CQRS has a few advantages — It decouples the load from writes and reads allowing each to be scaled independently; the various read paths themselves can be scaled independently. Furthermore, the read store can be optimized for the query pattern of the application; a graph application can use Neo4j as its read store, a search application can use Lucene indexes and a simple content serving webapp can use an embedded cache. In addition to technology benefits, CQRS also has organizational benefits — by decoupling the write and read paths, you can decouple the teams responsible for the business logic of the write and read paths.

This article only scratches the surface of the nuances of CQRS. If you want to know more, I recommend reading Martin Fowler’s and Udi Dahan’s articles on the subject.

So far, I’ve provided an introduction to event sourcing and CQRS and described how Kafka is a natural backbone for putting these application architecture patterns into practice. But where and how does stream processing come into the picture?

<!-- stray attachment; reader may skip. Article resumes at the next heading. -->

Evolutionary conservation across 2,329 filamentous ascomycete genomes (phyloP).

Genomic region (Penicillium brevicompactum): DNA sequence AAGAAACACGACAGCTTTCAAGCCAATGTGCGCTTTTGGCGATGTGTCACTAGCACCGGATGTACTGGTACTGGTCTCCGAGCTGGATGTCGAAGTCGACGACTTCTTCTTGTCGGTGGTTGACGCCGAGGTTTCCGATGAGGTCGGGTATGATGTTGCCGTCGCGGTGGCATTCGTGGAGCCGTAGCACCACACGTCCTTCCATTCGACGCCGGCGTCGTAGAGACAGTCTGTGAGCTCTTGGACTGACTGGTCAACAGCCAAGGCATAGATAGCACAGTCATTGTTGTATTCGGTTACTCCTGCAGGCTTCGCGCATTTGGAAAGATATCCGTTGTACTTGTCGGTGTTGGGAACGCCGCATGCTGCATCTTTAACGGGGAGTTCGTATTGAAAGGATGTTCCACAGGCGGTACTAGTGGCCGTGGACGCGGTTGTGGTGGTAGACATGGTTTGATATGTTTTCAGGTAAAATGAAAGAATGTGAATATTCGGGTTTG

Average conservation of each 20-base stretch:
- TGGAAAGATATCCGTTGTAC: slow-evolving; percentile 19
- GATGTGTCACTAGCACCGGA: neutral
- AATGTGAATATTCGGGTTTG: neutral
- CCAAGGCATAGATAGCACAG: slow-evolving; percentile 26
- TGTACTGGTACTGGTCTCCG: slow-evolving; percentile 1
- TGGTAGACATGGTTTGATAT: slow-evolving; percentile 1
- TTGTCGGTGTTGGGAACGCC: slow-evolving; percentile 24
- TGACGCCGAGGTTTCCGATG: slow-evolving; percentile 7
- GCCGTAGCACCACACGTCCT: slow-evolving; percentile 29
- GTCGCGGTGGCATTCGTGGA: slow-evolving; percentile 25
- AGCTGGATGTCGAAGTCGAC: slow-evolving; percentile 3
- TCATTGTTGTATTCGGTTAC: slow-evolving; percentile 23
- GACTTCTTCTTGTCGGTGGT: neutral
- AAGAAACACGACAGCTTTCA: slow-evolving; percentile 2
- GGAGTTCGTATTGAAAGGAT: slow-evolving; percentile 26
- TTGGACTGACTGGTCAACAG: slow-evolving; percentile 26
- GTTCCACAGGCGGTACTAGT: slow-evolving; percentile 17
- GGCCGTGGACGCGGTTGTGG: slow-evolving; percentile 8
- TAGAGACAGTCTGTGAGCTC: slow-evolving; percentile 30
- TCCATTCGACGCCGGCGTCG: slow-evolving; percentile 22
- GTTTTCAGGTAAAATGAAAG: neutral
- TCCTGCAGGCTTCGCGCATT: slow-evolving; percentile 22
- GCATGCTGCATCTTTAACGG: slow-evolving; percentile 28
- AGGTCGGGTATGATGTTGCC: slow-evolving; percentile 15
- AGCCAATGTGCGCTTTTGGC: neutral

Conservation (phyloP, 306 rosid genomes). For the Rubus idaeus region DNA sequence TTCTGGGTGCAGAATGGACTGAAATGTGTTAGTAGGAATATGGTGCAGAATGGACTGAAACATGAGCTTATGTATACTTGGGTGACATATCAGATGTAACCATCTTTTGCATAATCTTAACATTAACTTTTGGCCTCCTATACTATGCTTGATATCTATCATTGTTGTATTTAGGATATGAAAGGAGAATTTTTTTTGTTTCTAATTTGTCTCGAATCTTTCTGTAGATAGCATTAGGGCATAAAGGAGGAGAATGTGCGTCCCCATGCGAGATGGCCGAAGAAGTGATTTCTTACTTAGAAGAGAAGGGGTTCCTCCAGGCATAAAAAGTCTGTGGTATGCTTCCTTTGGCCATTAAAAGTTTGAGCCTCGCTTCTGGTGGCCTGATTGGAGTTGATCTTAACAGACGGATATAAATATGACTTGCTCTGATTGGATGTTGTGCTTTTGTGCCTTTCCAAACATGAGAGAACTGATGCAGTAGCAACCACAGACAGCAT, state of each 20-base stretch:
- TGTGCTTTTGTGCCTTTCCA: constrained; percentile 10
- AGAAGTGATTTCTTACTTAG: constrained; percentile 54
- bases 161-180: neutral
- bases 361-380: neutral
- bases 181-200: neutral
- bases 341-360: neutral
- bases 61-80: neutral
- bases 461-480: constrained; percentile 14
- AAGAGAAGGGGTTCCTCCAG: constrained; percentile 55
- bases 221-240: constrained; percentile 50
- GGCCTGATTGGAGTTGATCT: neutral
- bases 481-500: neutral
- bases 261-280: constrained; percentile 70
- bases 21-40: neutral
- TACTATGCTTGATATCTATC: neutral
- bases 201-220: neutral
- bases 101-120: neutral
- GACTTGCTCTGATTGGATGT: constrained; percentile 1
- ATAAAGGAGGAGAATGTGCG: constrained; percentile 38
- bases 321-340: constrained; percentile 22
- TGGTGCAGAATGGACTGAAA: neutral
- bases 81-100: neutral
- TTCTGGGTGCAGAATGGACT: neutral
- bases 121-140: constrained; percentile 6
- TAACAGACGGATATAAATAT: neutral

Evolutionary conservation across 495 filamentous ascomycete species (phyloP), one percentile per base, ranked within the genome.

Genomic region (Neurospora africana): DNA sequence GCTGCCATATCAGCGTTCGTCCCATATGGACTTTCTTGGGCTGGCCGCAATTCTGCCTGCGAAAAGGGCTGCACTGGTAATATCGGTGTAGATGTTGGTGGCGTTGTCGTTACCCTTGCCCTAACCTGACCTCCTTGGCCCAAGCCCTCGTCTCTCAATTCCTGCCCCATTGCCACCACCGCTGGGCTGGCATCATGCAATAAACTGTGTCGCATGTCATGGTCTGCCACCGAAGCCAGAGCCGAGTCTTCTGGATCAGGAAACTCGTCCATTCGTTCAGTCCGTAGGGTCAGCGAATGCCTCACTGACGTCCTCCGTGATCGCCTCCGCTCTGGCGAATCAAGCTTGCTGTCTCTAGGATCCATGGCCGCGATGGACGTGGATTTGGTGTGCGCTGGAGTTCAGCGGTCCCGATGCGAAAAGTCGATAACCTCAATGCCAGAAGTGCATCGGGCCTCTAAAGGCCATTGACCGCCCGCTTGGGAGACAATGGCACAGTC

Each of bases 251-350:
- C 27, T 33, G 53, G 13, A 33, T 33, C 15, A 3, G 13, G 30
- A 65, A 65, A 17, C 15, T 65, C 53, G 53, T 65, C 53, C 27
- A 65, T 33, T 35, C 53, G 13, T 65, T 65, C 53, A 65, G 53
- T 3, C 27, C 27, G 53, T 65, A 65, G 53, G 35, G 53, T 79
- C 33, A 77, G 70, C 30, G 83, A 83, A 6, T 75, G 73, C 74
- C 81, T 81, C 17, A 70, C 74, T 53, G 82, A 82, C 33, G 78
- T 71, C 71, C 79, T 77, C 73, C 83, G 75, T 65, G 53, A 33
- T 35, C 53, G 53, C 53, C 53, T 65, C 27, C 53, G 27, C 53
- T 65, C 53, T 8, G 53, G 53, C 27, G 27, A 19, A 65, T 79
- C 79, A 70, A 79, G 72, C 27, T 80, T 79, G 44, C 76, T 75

CQRS and Kafka’s Streams API

Here’s how stream processing and, in particular, Kafka Streams enables CQRS. The event handler subscribes to the event log (a Kafka topic), consumes events, processes those events and applies the resulting updates to the read store. This process of doing low-latency transformations on a stream of events has a name — stream processing. In the 0.10 release of Apache Kafka, the community released Kafka Streams; a powerful stream processing engine for modeling transformations over Kafka topics.

Kafka Streams is a great fit for building the event handler component inside an application built to do event sourcing with CQRS. It is a library so it can be embedded in any standard Java application to model transformations on streams of events. For example, here is a code snippet that does word count using Kafka Streams; you can access the code for the entire program in the Confluent examples github repository.

So the event handler inside an application can easily be represented as a Kafka Streams topology, but going a step further, there are two different options available for modeling the output from the event handler as updates to the data store that models the application state.

Take 1: Model application state as an external datastore

Model application state as an external datastore